Put simply, designers require a method of calculating risk associated with a given design: the probability of failure multiplied by its consequences – expressed as a cost in pounds. To ascertain the level of redundancy required several plans must be worked up to figure out the lowest cost implications. Frazer-Nash has developed an approach to analysis which balances these two concerns.
A suitable software toolset can first be used to calculate the total cost associated with a given cabling configuration for, potentially, thousands of nodes. This total cost includes risk values for losses due to cable failures; these are derived using probabilistic methods to predict the cost of failure throughout the life time of the farm. Using this function the cost of a given array layout can be generated.
The second element of the toolset is an optimisation routine which runs the cost routine, explained above, for multiple, different electrical architectures. This software toolset generates these architectures iteratively and attempts to optimise the whole architecture by driving towards the lowest whole life cost for a given set of turbine placements.
When combined with an array analysis toolset this gives a powerful set of design tools allowing the user to trade-off considerations against one another to achieve the optimal overall solution. Considering the extensive phase of wind farm construction which is currently planned, this holistic tool would offer a powerful method of determining the optimal layouts for these sites.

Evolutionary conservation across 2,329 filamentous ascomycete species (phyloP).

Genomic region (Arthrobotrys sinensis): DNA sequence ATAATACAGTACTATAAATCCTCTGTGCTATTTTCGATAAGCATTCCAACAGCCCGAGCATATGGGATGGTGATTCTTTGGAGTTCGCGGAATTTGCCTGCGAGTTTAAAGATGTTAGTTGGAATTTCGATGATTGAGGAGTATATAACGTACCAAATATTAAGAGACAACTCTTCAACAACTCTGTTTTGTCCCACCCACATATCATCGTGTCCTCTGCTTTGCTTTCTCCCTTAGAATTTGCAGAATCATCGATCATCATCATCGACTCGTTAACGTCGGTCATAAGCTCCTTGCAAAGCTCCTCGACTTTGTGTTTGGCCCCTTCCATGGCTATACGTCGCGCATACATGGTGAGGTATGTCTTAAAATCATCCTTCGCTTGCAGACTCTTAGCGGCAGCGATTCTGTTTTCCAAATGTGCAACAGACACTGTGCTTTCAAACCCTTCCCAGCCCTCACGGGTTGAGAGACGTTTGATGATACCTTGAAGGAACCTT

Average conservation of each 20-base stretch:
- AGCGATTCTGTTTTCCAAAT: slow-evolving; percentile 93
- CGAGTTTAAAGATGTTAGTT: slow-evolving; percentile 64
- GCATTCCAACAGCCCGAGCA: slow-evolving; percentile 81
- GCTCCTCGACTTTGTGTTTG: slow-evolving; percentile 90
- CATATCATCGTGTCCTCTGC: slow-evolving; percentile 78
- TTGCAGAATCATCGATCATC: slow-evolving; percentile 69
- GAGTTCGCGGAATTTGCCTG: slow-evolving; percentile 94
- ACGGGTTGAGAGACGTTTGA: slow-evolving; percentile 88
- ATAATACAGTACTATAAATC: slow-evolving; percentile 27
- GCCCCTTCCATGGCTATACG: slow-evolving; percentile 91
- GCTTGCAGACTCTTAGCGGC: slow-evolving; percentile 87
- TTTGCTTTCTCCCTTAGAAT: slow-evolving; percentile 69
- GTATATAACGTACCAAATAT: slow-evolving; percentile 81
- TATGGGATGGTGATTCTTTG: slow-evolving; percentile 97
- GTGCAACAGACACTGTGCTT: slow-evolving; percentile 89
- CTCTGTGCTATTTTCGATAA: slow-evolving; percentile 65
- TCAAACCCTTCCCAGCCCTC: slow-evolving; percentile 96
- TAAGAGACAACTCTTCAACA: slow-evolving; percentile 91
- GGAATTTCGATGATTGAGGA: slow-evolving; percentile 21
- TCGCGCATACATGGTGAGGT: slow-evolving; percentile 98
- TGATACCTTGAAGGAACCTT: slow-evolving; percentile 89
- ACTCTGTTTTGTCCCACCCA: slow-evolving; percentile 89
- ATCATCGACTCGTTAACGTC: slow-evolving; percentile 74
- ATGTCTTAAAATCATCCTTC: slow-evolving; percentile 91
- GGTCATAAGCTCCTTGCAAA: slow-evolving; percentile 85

As the capacity of offshore wind farms is ultimately anticipated to far exceed that of onshore farms in the UK, there is a clear and urgent need for this approach to be adopted.
The advent of very large offshore wind farms will drive down the cost per unit of the electricity generated, making offshore wind increasingly competitive with conventional generation. However, current design methods could leave these farms vulnerable to significantly reduced output caused by single point failures. It is therefore essential that, during the design phase of the wind farm, careful consideration is given to how much redundancy is appropriate for the electrical infrastructure of offshore arrays.
Lead image: Rodsand II offshore wind farm in Denmark, courtesy Frazer-Nash